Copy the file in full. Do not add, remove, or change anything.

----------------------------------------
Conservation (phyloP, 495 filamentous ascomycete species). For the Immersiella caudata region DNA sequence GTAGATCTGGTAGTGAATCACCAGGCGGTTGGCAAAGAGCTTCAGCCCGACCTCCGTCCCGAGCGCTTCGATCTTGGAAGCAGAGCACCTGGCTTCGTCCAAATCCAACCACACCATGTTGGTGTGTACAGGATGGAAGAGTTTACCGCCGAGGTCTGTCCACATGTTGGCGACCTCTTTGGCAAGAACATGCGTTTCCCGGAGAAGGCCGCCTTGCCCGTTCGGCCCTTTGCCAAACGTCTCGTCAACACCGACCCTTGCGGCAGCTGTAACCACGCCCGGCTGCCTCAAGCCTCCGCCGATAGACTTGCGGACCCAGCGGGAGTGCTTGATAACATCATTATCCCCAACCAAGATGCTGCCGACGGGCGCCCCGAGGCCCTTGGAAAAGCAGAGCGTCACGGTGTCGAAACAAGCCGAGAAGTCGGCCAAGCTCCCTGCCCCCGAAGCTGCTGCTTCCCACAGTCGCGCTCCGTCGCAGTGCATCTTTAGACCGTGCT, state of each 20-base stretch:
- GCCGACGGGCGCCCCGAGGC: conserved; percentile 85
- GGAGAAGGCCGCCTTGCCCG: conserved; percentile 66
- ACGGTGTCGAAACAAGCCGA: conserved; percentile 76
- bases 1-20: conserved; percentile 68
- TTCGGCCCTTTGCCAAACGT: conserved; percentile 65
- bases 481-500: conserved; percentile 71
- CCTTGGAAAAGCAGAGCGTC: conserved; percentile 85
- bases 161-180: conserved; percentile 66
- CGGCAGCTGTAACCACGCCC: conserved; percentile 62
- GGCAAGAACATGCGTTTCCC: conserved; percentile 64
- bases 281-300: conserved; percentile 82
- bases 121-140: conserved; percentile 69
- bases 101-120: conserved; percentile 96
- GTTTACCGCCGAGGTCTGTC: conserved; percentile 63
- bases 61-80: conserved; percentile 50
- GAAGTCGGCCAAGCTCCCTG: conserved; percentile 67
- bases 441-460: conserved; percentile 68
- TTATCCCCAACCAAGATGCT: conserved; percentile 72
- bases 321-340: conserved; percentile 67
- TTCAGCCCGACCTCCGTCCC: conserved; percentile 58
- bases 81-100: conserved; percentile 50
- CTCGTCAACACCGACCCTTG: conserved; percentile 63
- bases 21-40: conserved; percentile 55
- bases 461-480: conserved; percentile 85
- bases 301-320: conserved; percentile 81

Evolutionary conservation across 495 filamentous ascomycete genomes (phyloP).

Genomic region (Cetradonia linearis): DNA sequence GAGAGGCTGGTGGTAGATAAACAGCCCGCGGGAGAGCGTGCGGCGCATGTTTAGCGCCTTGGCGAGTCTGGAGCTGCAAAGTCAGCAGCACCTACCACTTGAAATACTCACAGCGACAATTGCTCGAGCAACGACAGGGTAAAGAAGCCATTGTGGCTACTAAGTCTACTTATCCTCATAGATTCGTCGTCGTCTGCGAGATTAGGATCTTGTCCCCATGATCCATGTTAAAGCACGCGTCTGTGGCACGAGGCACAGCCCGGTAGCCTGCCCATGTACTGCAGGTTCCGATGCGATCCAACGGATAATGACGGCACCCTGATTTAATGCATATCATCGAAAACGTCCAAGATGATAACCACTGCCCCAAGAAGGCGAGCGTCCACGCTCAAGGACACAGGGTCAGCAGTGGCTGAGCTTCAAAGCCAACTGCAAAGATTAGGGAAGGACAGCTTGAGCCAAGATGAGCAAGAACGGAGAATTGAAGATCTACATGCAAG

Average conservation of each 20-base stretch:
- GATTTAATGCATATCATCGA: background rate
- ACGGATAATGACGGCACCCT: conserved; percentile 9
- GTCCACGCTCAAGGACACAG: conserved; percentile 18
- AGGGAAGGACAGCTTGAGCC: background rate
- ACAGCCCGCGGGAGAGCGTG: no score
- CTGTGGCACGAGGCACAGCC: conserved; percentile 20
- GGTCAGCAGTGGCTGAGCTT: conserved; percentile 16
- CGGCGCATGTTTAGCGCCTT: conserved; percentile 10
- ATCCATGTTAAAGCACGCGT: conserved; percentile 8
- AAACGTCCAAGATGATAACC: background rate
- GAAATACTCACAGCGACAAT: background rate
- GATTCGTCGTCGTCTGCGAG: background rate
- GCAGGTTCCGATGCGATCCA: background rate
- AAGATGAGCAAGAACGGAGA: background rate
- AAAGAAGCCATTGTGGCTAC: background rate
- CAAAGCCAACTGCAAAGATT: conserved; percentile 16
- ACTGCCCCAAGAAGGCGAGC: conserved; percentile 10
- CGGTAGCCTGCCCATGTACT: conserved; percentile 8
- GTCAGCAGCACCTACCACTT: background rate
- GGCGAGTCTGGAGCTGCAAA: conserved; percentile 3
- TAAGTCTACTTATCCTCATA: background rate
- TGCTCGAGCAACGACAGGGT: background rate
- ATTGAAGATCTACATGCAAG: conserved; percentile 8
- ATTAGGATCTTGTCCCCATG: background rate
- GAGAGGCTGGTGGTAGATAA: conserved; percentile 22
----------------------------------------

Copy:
Conservation (phyloP, 495 filamentous ascomycete species). For the Immersiella caudata region DNA sequence GTAGATCTGGTAGTGAATCACCAGGCGGTTGGCAAAGAGCTTCAGCCCGACCTCCGTCCCGAGCGCTTCGATCTTGGAAGCAGAGCACCTGGCTTCGTCCAAATCCAACCACACCATGTTGGTGTGTACAGGATGGAAGAGTTTACCGCCGAGGTCTGTCCACATGTTGGCGACCTCTTTGGCAAGAACATGCGTTTCCCGGAGAAGGCCGCCTTGCCCGTTCGGCCCTTTGCCAAACGTCTCGTCAACACCGACCCTTGCGGCAGCTGTAACCACGCCCGGCTGCCTCAAGCCTCCGCCGATAGACTTGCGGACCCAGCGGGAGTGCTTGATAACATCATTATCCCCAACCAAGATGCTGCCGACGGGCGCCCCGAGGCCCTTGGAAAAGCAGAGCGTCACGGTGTCGAAACAAGCCGAGAAGTCGGCCAAGCTCCCTGCCCCCGAAGCTGCTGCTTCCCACAGTCGCGCTCCGTCGCAGTGCATCTTTAGACCGTGCT, state of each 20-base stretch:
- GCCGACGGGCGCCCCGAGGC: conserved; percentile 85
- GGAGAAGGCCGCCTTGCCCG: conserved; percentile 66
- ACGGTGTCGAAACAAGCCGA: conserved; percentile 76
- bases 1-20: conserved; percentile 68
- TTCGGCCCTTTGCCAAACGT: conserved; percentile 65
- bases 481-500: conserved; percentile 71
- CCTTGGAAAAGCAGAGCGTC: conserved; percentile 85
- bases 161-180: conserved; percentile 66
- CGGCAGCTGTAACCACGCCC: conserved; percentile 62
- GGCAAGAACATGCGTTTCCC: conserved; percentile 64
- bases 281-300: conserved; percentile 82
- bases 121-140: conserved; percentile 69
- bases 101-120: conserved; percentile 96
- GTTTACCGCCGAGGTCTGTC: conserved; percentile 63
- bases 61-80: conserved; percentile 50
- GAAGTCGGCCAAGCTCCCTG: conserved; percentile 67
- bases 441-460: conserved; percentile 68
- TTATCCCCAACCAAGATGCT: conserved; percentile 72
- bases 321-340: conserved; percentile 67
- TTCAGCCCGACCTCCGTCCC: conserved; percentile 58
- bases 81-100: conserved; percentile 50
- CTCGTCAACACCGACCCTTG: conserved; percentile 63
- bases 21-40: conserved; percentile 55
- bases 461-480: conserved; percentile 85
- bases 301-320: conserved; percentile 81

Evolutionary conservation across 495 filamentous ascomycete genomes (phyloP).

Genomic region (Cetradonia linearis): DNA sequence GAGAGGCTGGTGGTAGATAAACAGCCCGCGGGAGAGCGTGCGGCGCATGTTTAGCGCCTTGGCGAGTCTGGAGCTGCAAAGTCAGCAGCACCTACCACTTGAAATACTCACAGCGACAATTGCTCGAGCAACGACAGGGTAAAGAAGCCATTGTGGCTACTAAGTCTACTTATCCTCATAGATTCGTCGTCGTCTGCGAGATTAGGATCTTGTCCCCATGATCCATGTTAAAGCACGCGTCTGTGGCACGAGGCACAGCCCGGTAGCCTGCCCATGTACTGCAGGTTCCGATGCGATCCAACGGATAATGACGGCACCCTGATTTAATGCATATCATCGAAAACGTCCAAGATGATAACCACTGCCCCAAGAAGGCGAGCGTCCACGCTCAAGGACACAGGGTCAGCAGTGGCTGAGCTTCAAAGCCAACTGCAAAGATTAGGGAAGGACAGCTTGAGCCAAGATGAGCAAGAACGGAGAATTGAAGATCTACATGCAAG

Average conservation of each 20-base stretch:
- GATTTAATGCATATCATCGA: background rate
- ACGGATAATGACGGCACCCT: conserved; percentile 9
- GTCCACGCTCAAGGACACAG: conserved; percentile 18
- AGGGAAGGACAGCTTGAGCC: background rate
- ACAGCCCGCGGGAGAGCGTG: no score
- CTGTGGCACGAGGCACAGCC: conserved; percentile 20
- GGTCAGCAGTGGCTGAGCTT: conserved; percentile 16
- CGGCGCATGTTTAGCGCCTT: conserved; percentile 10
- ATCCATGTTAAAGCACGCGT: conserved; percentile 8
- AAACGTCCAAGATGATAACC: background rate
- GAAATACTCACAGCGACAAT: background rate
- GATTCGTCGTCGTCTGCGAG: background rate
- GCAGGTTCCGATGCGATCCA: background rate
- AAGATGAGCAAGAACGGAGA: background rate
- AAAGAAGCCATTGTGGCTAC: background rate
- CAAAGCCAACTGCAAAGATT: conserved; percentile 16
- ACTGCCCCAAGAAGGCGAGC: conserved; percentile 10
- CGGTAGCCTGCCCATGTACT: conserved; percentile 8
- GTCAGCAGCACCTACCACTT: background rate
- GGCGAGTCTGGAGCTGCAAA: conserved; percentile 3
- TAAGTCTACTTATCCTCATA: background rate
- TGCTCGAGCAACGACAGGGT: background rate
- ATTGAAGATCTACATGCAAG: conserved; percentile 8
- ATTAGGATCTTGTCCCCATG: background rate
- GAGAGGCTGGTGGTAGATAA: conserved; percentile 22